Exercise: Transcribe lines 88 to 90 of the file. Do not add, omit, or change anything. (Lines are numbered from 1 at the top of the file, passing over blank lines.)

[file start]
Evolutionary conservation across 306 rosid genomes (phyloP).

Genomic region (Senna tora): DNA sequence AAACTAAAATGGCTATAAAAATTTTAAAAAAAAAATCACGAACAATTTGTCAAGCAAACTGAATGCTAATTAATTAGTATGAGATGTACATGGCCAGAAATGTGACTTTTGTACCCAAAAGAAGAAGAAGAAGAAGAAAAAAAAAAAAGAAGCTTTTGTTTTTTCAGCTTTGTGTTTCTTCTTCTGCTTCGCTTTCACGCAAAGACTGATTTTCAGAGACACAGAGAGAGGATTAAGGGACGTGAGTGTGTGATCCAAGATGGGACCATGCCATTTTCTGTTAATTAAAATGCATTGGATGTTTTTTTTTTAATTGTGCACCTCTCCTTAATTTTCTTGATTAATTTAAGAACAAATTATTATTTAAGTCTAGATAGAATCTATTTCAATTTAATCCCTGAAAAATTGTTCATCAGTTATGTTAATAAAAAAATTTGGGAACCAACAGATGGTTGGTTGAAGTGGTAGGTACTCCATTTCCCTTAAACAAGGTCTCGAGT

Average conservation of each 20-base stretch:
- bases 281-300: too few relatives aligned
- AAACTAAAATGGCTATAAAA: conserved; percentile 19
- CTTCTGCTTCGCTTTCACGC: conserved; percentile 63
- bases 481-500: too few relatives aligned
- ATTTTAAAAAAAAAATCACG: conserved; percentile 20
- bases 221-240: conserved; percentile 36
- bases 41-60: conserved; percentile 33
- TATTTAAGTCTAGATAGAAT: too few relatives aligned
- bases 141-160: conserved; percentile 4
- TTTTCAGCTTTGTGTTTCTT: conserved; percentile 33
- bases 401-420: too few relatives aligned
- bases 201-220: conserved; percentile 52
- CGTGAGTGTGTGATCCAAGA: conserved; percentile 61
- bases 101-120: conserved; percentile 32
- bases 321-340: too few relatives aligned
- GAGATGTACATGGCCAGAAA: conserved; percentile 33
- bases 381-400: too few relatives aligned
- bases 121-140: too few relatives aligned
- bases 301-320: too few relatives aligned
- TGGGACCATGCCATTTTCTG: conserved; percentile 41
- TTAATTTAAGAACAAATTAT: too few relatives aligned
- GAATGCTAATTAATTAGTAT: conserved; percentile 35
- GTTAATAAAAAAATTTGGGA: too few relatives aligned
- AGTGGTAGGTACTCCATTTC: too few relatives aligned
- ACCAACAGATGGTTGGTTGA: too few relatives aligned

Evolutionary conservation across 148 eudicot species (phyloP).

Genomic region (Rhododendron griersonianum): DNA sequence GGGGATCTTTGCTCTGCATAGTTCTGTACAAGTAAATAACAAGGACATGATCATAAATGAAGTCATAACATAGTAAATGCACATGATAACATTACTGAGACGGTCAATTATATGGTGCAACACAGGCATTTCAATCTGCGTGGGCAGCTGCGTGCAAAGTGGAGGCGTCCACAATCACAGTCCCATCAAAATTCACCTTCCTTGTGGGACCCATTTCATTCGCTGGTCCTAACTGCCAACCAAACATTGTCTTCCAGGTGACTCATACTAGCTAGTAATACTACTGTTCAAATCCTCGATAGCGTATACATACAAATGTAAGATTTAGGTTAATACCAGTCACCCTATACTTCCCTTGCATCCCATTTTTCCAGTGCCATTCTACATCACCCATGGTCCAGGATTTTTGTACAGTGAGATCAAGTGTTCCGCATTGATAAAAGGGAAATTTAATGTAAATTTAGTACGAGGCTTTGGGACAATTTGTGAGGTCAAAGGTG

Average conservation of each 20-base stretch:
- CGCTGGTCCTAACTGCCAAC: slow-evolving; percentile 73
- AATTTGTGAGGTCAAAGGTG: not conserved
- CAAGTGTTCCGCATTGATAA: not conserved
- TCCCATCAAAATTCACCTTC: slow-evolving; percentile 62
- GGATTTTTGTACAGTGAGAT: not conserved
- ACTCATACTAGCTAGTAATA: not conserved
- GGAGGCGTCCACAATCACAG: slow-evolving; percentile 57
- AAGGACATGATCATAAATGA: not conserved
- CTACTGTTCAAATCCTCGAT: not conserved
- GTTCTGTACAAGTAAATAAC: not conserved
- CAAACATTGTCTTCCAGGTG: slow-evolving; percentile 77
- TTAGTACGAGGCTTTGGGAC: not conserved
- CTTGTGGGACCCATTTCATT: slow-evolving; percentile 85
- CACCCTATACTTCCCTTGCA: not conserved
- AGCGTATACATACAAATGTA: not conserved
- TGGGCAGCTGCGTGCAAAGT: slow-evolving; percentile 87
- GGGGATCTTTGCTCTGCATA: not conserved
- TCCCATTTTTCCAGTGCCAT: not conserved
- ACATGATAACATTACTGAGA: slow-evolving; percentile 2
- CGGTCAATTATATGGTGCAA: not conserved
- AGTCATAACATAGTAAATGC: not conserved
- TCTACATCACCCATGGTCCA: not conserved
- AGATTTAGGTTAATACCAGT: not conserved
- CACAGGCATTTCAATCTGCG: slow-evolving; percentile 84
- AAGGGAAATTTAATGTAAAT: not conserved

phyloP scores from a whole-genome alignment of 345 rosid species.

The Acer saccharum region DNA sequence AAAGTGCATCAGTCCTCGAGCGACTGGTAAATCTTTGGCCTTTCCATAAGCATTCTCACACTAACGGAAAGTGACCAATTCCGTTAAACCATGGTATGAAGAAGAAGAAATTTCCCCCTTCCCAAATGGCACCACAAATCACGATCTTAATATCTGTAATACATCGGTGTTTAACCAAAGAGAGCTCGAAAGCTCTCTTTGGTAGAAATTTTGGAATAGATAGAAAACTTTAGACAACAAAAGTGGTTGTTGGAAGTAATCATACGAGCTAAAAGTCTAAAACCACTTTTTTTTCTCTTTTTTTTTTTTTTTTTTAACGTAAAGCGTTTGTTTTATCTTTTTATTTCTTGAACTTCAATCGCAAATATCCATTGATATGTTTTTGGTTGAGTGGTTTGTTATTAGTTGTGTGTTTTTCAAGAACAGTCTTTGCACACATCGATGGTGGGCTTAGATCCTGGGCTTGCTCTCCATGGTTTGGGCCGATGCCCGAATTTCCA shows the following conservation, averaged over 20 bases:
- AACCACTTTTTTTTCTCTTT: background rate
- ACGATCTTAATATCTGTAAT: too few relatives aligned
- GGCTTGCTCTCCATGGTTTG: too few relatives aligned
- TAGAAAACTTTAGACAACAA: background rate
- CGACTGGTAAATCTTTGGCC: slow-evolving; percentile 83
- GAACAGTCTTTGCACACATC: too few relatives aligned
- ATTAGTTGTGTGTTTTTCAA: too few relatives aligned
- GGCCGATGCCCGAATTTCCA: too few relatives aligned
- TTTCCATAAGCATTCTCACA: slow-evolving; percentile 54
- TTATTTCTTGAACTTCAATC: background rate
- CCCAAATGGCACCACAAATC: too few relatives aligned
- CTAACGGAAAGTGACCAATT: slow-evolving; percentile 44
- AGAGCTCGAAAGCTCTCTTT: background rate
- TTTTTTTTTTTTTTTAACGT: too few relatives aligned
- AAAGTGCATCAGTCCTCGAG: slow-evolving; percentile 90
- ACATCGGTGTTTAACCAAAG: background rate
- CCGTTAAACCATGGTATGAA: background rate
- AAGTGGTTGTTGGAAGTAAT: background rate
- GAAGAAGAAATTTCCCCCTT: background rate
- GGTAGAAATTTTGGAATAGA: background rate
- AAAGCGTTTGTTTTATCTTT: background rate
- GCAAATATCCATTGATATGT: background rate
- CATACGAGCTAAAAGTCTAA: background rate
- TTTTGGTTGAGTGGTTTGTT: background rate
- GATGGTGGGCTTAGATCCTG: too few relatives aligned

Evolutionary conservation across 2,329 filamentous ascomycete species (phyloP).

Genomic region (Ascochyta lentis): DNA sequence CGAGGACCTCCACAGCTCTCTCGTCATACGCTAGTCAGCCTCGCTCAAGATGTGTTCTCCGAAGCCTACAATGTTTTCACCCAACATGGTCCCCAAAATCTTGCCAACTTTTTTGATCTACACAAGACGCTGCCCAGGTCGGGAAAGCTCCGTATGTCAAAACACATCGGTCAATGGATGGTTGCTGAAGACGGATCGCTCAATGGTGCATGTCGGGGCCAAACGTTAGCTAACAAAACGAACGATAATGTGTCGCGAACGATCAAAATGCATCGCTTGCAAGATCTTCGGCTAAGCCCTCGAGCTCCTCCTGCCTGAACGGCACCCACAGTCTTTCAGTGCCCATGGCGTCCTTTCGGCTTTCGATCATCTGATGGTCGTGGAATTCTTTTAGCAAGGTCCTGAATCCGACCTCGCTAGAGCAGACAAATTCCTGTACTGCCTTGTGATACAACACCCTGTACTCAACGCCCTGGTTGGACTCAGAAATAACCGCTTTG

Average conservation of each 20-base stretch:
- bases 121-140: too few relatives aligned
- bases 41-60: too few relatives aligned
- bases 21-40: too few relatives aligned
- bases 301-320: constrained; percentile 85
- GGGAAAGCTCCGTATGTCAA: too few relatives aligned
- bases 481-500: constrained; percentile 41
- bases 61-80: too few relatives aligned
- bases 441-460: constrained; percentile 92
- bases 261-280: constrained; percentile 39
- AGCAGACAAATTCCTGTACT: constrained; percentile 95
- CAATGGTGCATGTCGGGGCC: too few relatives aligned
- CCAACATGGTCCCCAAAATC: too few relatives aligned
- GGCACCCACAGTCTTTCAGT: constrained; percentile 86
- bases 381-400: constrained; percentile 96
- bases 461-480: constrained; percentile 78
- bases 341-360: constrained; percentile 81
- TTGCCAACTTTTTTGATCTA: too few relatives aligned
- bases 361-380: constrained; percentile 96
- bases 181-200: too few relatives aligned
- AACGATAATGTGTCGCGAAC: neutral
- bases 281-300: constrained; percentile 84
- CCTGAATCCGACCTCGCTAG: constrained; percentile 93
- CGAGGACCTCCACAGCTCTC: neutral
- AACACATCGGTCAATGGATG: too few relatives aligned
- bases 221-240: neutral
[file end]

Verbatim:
- bases 41-60: too few relatives aligned
- bases 21-40: too few relatives aligned
- bases 301-320: constrained; percentile 85